This is an eight-page leaflet that was published in October 19571 by the College of Agriculture's Extension Service at Rutgers. The full title is "The 'Cotton-Lined' Nest, How It Can Smother Youth's Independence."
The author is Phyllis Page Bradshaw, an Associate Extension Specialist in Human Relations. A quick Google search reveals that some of her other titles included "Juvenile Delinquency", "Fear!", "Developing Responsibility", "Understanding Discipline", and "The Green-Eyed Monster" -- a short treatise on jealousy.
Some excerpts from this leaflet:
- "Parents find great pleasure in the achievements of their child during his preschool years. They delight in his ability to stand and walk and are extremely proud of his first words. However, parents do not always realize that these are the first steps toward independence and toward leaving the 'cotton-lined' nest."
- "The danger of the 'cotton-lined' nest is that when parents keep the child dependent, he is trapped there. His physical, social, and emotional growth suffers, and by the time the preschool years are over, the child has not reached the stage of development comparable to his years."
- "Some parents believe that childhood is the time for all play and no responsibility. Other parents may hold back their child through a misguided sense of protected him from the hurts of life. In both instances, the parents are keeping the child in his 'cotton-lined' nest."
- "The years of adolescence are long. Through outside circumstances the young person is kept dependent. Labor laws and compulsory school attendance keep adding years that prolong dependence. The stress on a college education with additional years of training for specialization continue to prolong the time when the young person can be economically independent and earn his own living."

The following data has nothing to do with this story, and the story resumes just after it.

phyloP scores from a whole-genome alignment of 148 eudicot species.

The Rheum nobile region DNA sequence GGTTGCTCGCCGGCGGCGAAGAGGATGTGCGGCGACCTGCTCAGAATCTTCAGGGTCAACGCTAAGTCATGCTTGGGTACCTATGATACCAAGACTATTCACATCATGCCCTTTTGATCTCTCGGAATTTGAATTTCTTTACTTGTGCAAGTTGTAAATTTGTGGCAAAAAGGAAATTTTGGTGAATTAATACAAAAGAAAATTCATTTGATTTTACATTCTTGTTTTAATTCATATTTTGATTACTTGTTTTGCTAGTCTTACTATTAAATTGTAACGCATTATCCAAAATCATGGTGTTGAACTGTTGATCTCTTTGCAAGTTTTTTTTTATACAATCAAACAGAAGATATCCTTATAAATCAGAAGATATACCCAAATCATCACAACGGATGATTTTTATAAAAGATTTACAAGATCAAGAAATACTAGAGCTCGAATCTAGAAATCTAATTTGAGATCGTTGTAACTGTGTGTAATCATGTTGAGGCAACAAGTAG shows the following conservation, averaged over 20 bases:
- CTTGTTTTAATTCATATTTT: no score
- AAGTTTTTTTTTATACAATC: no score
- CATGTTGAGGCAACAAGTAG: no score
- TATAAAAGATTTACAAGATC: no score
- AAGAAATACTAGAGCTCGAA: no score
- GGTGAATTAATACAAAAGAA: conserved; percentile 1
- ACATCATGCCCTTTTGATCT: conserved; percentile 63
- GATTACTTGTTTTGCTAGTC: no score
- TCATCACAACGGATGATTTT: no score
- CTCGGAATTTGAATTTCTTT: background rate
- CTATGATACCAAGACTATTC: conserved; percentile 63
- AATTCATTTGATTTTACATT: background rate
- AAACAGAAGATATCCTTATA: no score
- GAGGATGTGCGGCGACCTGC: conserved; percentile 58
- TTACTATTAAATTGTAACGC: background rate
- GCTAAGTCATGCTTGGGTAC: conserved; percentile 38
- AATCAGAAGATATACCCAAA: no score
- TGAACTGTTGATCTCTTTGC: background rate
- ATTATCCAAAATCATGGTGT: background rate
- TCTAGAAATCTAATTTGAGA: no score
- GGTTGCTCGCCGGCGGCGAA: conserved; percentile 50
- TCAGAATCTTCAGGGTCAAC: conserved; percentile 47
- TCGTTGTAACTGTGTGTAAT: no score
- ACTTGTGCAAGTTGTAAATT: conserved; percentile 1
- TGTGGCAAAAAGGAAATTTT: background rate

Indeed, the bottom of the front of the pamphlet states: "Distributed in Cooperation with U.S. Department of Agriculture in Furtherance of the Acts of Congress of May 8 and June 30, 1914. Cooperative Extension Work in Agriculture and Home Economics, L.G. Cook, Associate Director"
Hmmm. I sure wouldn't mind a government job writing pamphlets. Or perhaps I could be Associate Blogging Director of the National Ephemera Archives.
1. In this month, the Milwaukee Braves defeated the New York Yankees, 4 games to 3, in the World Series. Hank Aaron, age 23, batted .393 with three home runs and seven RBIs for the Braves.
2. And, in 1914, the Boston Braves swept the Philadelphia Athletics in the first four-game sweep in World Series history. Gettysburg native and Hall of Famer Eddie Plank was a member of that Athletics team, which had a rotation that was even better than the Phillies' 2011 rotation of Roy Halladay, Cliff Lee, Cole Hamels, Roy Oswalt and Vance Worley but -- like this year's Phillies -- wound up with nothing to show for it. And that concludes today's unnecessary and, frankly, gratuitous baseball footnotes.